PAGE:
2.1. Statistical Analysis

The data were presented as proportions, medians, or mean ± standard deviation (SD), as appropriate. Patients were divided into two groups according to the need of chest tube insertion or no-chest tube. Differences in categorical variables were analyzed using the chi-square test and the continuous variables were analyzed using Student’s t-test. For skewed continuous data, nonparametric Mann-Whiteny U test was performed. Two tailed values < 0.05 were considered to be significant. Data analysis was carried out using the Statistical Package for the Social Sciences version 18 (SPSS, Inc., Chicago, IL USA).

3. Result

A total of 56 chest trauma patients who had occult HPTX and required PPV were prospectively included in the study. The mean age of the patients was years and the majority of cases were males (98.2%). Motor vehicle crash (44.6%) and fall from height (26.8%) were the frequent mechanisms of injury (Table 1). Occult HPTX was successfully managed conservatively in 72% cases and the remaining 28% cases underwent tube thoracostomy as indicated (11 patients had progression of the HTX on follow-up chest radiographs; 2 showed PTX progression, and 2 had increased respiratory distress with oxygen desaturation). Chest tube was placed in 15 patients (13 at ICU and 2 patients needed PPV for surgical intervention within 1–6 days of admission). Lung contusion (84%) represents the most frequent chest injury and 40 (71.4%) patients had multiple rib fracture with a median of 4 (1–7) (Figure 2). On CT evaluation, 46% cases had HTX thickness of ≤9 mm, and 35% had thickness between 10 and 15 mm (Figure 3). The median HTX thickness was 10 mm (range: 1–40). Similarly, larger number of patients (42%) had PTX thickness of ≤9 mm, followed by 10 to 14 mm (32%) and the median PTX thickness was 10.5 mm (range: 2–80) (Figure 4). Seven out of 56 patients had obliteration of costophrenic angle on follow-up chest radiograph but were treated successfully expectantly.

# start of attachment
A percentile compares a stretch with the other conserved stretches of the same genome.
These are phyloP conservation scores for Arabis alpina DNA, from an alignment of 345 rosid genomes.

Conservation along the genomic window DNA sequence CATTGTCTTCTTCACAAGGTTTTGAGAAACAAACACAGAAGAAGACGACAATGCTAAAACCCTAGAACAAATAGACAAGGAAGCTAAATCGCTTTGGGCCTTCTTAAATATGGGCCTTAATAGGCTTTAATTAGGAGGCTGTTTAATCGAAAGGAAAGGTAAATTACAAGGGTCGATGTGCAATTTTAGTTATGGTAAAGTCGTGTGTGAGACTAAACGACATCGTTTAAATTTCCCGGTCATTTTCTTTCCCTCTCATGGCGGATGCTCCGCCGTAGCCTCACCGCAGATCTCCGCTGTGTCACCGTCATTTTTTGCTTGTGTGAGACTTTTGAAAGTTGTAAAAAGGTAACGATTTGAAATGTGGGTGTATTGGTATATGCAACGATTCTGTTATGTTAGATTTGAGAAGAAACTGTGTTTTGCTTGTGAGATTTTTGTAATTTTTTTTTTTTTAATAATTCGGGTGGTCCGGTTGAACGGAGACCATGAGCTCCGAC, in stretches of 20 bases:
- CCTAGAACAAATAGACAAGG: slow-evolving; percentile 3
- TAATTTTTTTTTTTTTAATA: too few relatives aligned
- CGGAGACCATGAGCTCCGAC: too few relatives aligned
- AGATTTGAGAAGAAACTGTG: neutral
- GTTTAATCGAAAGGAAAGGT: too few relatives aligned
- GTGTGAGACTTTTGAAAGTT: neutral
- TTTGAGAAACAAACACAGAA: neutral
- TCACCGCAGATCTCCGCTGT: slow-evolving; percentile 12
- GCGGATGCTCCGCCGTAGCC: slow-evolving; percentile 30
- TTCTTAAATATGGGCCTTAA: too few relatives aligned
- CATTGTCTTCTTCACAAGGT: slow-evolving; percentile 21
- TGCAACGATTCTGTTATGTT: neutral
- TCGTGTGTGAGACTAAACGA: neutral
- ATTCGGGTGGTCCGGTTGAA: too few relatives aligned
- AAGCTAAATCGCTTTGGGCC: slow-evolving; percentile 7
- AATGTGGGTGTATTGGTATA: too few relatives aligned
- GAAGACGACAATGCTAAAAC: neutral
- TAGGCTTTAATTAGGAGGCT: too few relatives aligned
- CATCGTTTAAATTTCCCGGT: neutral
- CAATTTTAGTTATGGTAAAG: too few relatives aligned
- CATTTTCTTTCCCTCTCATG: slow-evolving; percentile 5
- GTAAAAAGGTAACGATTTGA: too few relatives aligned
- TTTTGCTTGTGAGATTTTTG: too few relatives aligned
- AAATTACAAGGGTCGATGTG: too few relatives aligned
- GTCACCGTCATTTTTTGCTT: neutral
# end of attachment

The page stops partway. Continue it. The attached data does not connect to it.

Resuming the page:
Overall No-chest tube Chest tube value
( = 56) = 41 (%) = 15 (%)

Age (mean ± SD)35.8 ± 12.936 ± 12.735.3 ± 14.10.85
Males . (%)55 (98.2)41 (100%)14 (93.3)0.09
Mechanism of injury . (%)0.13
 Motor vehicle crash25 (44.6)20 (48.8)5 (33.3)
 Fall from height16 (26.8)13 (31.7)3 (20)
 Pedestrian10 (17.9)6 (14.6)4 (26.7)
 Stab1 (1.8)1 (2.4)0 (0)
 Other4 (7.1)1 (2.4)3 (20)
Lung contusion . (%)47 (83.9)33 (80.5)14 (93.3)0.25
Number of fractured ribs (median; range)4 (1–7)4 (1–6)4 (1–7)0.59
Hemothorax thickness (median; range)10 (1–40)9 (1–21)13 (1–40)0.04
Pneumothorax thickness (median; range)10.5 (2–80)10 (2–70)12 (2–80)0.12
Injury severity score (mean ± SD)24.4 ± 8.724.3 ± 9.524.9 ± 6.50.79
Chest AIS (mean ± SD)3 ± 2.72.98 ± 0.272.93 ± 0.250.60
Surgical procedures*. (%)19 (33.9)17 (41.5)2 (13.3)0.04
Ventilatory days (median; range)3 (1–21)2 (1–21)6 (1–20)0.02
Hospital length of stay (median; range)18 (3–90)17 (3–90)18 (5–90)0.42
Ventilator-associated pneumonia . (%)16 (28.6)12 (29.3)4 (26.7)0.84
Acute Respiratory Distress Syndrome . (%)9 (16.1)3 (7.3)6 (40)0.003
Mortality . (%)4 (7.1)2 (4.9)2 (13.3)0.28

Orthopedic, maxillofacial, or neurosurgery.